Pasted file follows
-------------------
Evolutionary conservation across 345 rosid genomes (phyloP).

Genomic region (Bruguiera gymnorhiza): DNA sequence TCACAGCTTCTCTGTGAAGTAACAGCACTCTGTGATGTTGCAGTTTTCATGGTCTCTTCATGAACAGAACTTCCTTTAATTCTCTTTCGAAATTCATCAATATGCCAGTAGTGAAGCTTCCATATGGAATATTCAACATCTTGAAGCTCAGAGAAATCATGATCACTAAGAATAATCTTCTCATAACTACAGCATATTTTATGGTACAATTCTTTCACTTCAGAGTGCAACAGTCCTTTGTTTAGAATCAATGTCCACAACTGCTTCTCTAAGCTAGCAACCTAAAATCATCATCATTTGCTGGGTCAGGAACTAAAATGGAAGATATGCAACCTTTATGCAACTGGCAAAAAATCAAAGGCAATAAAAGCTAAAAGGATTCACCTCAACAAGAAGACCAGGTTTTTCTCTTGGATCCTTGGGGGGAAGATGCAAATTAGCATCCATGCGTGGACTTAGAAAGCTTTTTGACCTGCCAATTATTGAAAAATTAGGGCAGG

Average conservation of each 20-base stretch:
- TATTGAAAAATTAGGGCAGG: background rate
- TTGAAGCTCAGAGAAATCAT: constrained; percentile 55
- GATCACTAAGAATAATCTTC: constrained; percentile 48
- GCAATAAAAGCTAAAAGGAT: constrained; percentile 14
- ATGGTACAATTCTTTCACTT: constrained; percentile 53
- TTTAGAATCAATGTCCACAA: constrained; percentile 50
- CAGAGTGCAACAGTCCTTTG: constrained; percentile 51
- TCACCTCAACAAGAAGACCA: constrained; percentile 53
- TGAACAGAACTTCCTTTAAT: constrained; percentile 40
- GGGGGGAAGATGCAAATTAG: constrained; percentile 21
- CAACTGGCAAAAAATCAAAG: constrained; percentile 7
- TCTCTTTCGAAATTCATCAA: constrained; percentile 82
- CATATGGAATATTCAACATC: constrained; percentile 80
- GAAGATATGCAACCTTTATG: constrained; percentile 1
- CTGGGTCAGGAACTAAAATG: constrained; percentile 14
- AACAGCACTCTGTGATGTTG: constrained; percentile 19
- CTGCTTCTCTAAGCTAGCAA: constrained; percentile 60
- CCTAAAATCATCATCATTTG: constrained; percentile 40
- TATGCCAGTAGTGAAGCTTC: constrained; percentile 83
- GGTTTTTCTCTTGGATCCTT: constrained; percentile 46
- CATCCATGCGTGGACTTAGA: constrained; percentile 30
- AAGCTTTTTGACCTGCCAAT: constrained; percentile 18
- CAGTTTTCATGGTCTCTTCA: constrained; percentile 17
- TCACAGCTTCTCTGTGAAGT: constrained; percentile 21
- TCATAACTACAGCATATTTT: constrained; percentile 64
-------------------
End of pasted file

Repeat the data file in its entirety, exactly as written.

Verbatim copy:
Evolutionary conservation across 345 rosid genomes (phyloP).

Genomic region (Bruguiera gymnorhiza): DNA sequence TCACAGCTTCTCTGTGAAGTAACAGCACTCTGTGATGTTGCAGTTTTCATGGTCTCTTCATGAACAGAACTTCCTTTAATTCTCTTTCGAAATTCATCAATATGCCAGTAGTGAAGCTTCCATATGGAATATTCAACATCTTGAAGCTCAGAGAAATCATGATCACTAAGAATAATCTTCTCATAACTACAGCATATTTTATGGTACAATTCTTTCACTTCAGAGTGCAACAGTCCTTTGTTTAGAATCAATGTCCACAACTGCTTCTCTAAGCTAGCAACCTAAAATCATCATCATTTGCTGGGTCAGGAACTAAAATGGAAGATATGCAACCTTTATGCAACTGGCAAAAAATCAAAGGCAATAAAAGCTAAAAGGATTCACCTCAACAAGAAGACCAGGTTTTTCTCTTGGATCCTTGGGGGGAAGATGCAAATTAGCATCCATGCGTGGACTTAGAAAGCTTTTTGACCTGCCAATTATTGAAAAATTAGGGCAGG

Average conservation of each 20-base stretch:
- TATTGAAAAATTAGGGCAGG: background rate
- TTGAAGCTCAGAGAAATCAT: constrained; percentile 55
- GATCACTAAGAATAATCTTC: constrained; percentile 48
- GCAATAAAAGCTAAAAGGAT: constrained; percentile 14
- ATGGTACAATTCTTTCACTT: constrained; percentile 53
- TTTAGAATCAATGTCCACAA: constrained; percentile 50
- CAGAGTGCAACAGTCCTTTG: constrained; percentile 51
- TCACCTCAACAAGAAGACCA: constrained; percentile 53
- TGAACAGAACTTCCTTTAAT: constrained; percentile 40
- GGGGGGAAGATGCAAATTAG: constrained; percentile 21
- CAACTGGCAAAAAATCAAAG: constrained; percentile 7
- TCTCTTTCGAAATTCATCAA: constrained; percentile 82
- CATATGGAATATTCAACATC: constrained; percentile 80
- GAAGATATGCAACCTTTATG: constrained; percentile 1
- CTGGGTCAGGAACTAAAATG: constrained; percentile 14
- AACAGCACTCTGTGATGTTG: constrained; percentile 19
- CTGCTTCTCTAAGCTAGCAA: constrained; percentile 60
- CCTAAAATCATCATCATTTG: constrained; percentile 40
- TATGCCAGTAGTGAAGCTTC: constrained; percentile 83
- GGTTTTTCTCTTGGATCCTT: constrained; percentile 46
- CATCCATGCGTGGACTTAGA: constrained; percentile 30
- AAGCTTTTTGACCTGCCAAT: constrained; percentile 18
- CAGTTTTCATGGTCTCTTCA: constrained; percentile 17
- TCACAGCTTCTCTGTGAAGT: constrained; percentile 21
- TCATAACTACAGCATATTTT: constrained; percentile 64